The westernisation of Asian food and beverage culture is undisputed. You'll easily find an Asian diner rapping about French wines and Scottish whiskies along Singapore's central food belt. Yet, few Asians know their Chinese rice wines or Japanese sakes.
Sake sommelier Keiji Heng sets the record straight. French wines and Asian rice wines surprisingly share similar histories – Western wine dates back to 4100 BC and Chinese rice wines, 4000 BC. Later, the art of rice wine brewery trickled to Japan.
Like matcha teas or latte, sake quickly rose to become one of Japan's most defining beverages. Although the sake has equal potential for virality here in Singapore, it has never — and might not in time to come — mimic the matcha or European wines' meteoric popularity.
Some of sake sommelier, Keiji Heng's selects are available in Kabuke Singapore.
"There are a few contributing factors," Heng observes. The problem starts from within Japan. "Most sake breweries are small businesses with limited marketing capabilities."
The breweries often splurge on the finest rice and water, but allocate little budget to marketing. "They traditionally go door to door, visiting [shops] and restaurants to persuade them to sell their sake." The industry's dependency on face-to-face sales makes global circulation problematic.
Even when bottles of sake manage the trip abroad, their illustrious stories do not travel with them. "Most labels on sake bottles are in Japanese," Heng adds. "Many places locally serving sake are usually unable to share stories with customers beyond what is presented on the label. [It] inhibits the customer from learning more about the history, heritage and method of making the sake."
The reticent sake industry is, in fact, remarkably exciting. In this trade, it's all about the rice and water. "Water forms the backbone of the sake. It is used in washing, soaking the rice, steaming, fermenting, and dilution to bring down alcohol levels. Water forms about 70 percent of sake."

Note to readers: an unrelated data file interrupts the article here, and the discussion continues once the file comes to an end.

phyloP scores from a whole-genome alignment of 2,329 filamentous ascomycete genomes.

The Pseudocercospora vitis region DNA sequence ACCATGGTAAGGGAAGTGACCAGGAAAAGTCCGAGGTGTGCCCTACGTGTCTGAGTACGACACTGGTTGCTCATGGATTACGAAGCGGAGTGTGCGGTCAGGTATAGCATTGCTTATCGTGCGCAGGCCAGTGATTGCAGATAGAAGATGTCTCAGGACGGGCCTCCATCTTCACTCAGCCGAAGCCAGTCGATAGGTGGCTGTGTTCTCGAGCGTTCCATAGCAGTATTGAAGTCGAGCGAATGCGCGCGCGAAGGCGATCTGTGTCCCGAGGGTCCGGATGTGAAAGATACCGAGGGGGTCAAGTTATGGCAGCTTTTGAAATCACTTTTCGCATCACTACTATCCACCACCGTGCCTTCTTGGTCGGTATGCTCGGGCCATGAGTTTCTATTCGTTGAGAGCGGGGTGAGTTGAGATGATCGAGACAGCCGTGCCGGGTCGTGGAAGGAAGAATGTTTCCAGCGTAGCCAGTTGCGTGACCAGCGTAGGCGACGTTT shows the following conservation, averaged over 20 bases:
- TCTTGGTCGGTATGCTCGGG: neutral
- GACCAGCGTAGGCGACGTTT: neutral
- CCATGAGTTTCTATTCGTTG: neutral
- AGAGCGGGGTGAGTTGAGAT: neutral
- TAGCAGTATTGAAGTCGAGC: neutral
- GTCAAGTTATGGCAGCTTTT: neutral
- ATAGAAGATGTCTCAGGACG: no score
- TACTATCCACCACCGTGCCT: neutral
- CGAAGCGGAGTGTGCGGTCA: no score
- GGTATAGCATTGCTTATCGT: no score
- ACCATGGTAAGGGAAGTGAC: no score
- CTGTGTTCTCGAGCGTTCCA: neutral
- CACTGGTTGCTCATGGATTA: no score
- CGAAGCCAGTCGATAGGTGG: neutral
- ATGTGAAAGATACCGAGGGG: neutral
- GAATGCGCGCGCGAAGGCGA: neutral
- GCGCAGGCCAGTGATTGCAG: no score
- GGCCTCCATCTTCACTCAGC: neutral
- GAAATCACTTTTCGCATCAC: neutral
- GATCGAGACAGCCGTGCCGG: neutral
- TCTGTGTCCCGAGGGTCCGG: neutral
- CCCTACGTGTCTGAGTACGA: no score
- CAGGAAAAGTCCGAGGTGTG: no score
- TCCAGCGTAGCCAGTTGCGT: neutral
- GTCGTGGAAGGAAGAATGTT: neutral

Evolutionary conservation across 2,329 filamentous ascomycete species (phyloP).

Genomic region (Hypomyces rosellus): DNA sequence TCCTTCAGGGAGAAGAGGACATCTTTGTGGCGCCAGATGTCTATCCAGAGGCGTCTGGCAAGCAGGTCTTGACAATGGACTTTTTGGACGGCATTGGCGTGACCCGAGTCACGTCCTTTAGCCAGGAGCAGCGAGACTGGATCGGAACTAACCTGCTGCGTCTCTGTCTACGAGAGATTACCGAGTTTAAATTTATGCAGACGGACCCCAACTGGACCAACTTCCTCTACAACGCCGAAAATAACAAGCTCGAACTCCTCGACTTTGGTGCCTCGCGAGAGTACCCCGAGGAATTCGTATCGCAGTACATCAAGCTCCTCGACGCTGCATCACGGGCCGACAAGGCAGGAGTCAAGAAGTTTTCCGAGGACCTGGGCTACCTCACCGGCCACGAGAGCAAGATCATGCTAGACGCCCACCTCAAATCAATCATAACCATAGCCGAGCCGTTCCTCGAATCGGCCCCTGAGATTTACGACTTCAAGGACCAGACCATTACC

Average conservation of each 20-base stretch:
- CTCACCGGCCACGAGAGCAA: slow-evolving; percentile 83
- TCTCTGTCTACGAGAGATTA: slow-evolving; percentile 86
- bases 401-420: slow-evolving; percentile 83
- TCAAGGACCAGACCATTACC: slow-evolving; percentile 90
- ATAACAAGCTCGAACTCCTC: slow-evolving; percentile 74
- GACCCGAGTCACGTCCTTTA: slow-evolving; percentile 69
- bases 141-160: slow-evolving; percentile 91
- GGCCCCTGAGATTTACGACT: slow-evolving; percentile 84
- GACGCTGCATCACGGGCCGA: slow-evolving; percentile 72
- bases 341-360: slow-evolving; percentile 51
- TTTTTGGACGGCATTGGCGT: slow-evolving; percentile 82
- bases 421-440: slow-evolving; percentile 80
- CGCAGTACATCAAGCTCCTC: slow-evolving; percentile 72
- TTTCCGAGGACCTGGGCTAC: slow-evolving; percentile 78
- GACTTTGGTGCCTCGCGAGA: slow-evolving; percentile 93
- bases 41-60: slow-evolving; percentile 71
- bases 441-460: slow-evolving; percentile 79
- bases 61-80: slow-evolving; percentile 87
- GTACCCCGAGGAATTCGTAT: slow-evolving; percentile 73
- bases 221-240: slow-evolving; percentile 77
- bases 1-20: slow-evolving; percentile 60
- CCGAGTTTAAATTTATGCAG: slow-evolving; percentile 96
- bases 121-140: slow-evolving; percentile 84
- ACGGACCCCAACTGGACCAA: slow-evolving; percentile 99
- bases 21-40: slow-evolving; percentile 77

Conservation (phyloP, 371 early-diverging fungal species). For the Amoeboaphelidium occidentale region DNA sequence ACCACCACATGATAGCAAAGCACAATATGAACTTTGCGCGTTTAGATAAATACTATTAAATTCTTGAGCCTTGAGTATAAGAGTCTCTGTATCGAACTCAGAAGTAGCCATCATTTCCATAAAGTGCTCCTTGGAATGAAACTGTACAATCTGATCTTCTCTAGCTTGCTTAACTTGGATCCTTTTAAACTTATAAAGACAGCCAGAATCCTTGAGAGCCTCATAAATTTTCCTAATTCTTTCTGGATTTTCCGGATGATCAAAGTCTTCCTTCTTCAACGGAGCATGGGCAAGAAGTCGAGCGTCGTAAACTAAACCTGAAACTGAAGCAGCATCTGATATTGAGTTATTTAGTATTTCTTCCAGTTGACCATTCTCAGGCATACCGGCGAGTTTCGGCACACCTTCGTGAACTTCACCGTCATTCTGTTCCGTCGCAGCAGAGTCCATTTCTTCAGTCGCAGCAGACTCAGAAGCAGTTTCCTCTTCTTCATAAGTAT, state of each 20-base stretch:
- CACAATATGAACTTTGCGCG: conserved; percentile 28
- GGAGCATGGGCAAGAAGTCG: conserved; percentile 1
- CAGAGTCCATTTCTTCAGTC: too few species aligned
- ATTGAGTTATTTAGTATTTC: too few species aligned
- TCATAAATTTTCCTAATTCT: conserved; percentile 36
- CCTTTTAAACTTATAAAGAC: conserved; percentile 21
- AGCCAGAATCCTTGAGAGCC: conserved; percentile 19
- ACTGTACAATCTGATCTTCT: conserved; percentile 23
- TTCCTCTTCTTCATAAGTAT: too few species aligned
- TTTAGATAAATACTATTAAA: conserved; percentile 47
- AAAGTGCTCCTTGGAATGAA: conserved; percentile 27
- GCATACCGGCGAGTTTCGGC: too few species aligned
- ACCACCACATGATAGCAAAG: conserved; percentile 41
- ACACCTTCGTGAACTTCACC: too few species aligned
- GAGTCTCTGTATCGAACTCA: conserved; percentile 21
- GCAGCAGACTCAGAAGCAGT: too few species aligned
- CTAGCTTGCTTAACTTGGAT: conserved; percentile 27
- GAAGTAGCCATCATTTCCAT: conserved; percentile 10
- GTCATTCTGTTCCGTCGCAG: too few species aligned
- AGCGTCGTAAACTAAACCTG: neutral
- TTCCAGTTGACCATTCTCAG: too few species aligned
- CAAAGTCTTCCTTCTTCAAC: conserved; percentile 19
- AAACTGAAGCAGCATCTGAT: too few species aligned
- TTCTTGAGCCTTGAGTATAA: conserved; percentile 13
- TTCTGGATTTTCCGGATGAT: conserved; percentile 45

Water itself is a tedious subject matter. "There is the concept of hard water, kosui, and soft water, nansui, in sake – differentiated by higher or lower levels of mineral content respectively." Sake breweries tend to congregate around ideal water sources. Others who are located further resort to building "piping systems or drill wells to access good spring water." In one of Kobe City's wards, the Nada of Hyogo for instance, travellers will find hard water sources amongst the horde of breweries. In Kyoto's Fushimi ward and Hiroshima's Saijo town are soft water sources.
In the eyes of a sake sommelier, Japan is split into water types and innumerable flavour profiles. It sounds daunting, but Heng stresses that it's simple geographical logic.
Throughout the country, sake brewing begins in autumn, immediately after rice harvest season. When temperatures are low in Northern Japan, for example, rice fermentation "takes place at a slower pace, resulting in sake with lower acidity. The food and sake in this area tend to be cleaner and lighter in flavour." Conversely, in the warmer southern Japan, "fermentation occurs faster". The resulting flavours are robust and punchy.
Majority of sake breweries seek out similar, high-quality water and rice. With near identical ingredients in hand, brewing methods make the game. It boils down to simple science – breaking down rice's starch through acid and yeast into sugars. In the process, bacteria have to be removed without compromising flavour.
All these may sound easy to us right now, but it was a method developed in ancient Japan – one incredibly modern and ahead of its time.
Heng notes that most breweries employ a breakneck method called Sokujo. "This is a modern and most commonly used method now throughout Japan because it only takes two weeks to produce the sake." Fermentation is hastened with the help of cultivated lactic acid. The Sokujo method's flavours are "cleaner, lighter".
But recently a new trend surfaced, harking back to the art of slow sake. "One distinctly different brewing method that has been revived recently is the ancient Bodai-moto method, which uses raw rice instead of steamed rice." The method was reportedly developed in 1200AD, in a time when "sake was exclusively made by monks as a tribute to the gods".
You'd be hard-pressed to find trendy sakes like these in Singapore. Off-hours, Heng visits the "Orihara Shoten at Robertson Quay and Shukuu Izakaya along Stanely Street".
But there's a major setback. "In Japan, sake is usually sold by the glass," so consumers can taste multiple sakes at once. In Singapore, sake is sold by the bottle. If guests were to buy a bottle home, they can't keep it for long. "Most sake have a shelf life".
To him, it's one of the crucial reasons why sake appreciation is not catching on in Singapore. "The cost of trying is a lot higher here."
For now, the art of sake appreciation may remain dormant in Singapore. But when you find yourself in Tokyo, Heng recommends the Kurand Sake Market. "You pay about 3,000 yen to enter and get to try around 100 bottles of sake all night. They have these 1.8 litres bottles that sit in display chillers. You select a cup and help yourself to what you want. The line-up changes with the season." Otherwise, Heng's other favourite haunts include the Sake Stand in Shibuya and Junmaishu Senmon Yata in Shinjuku.
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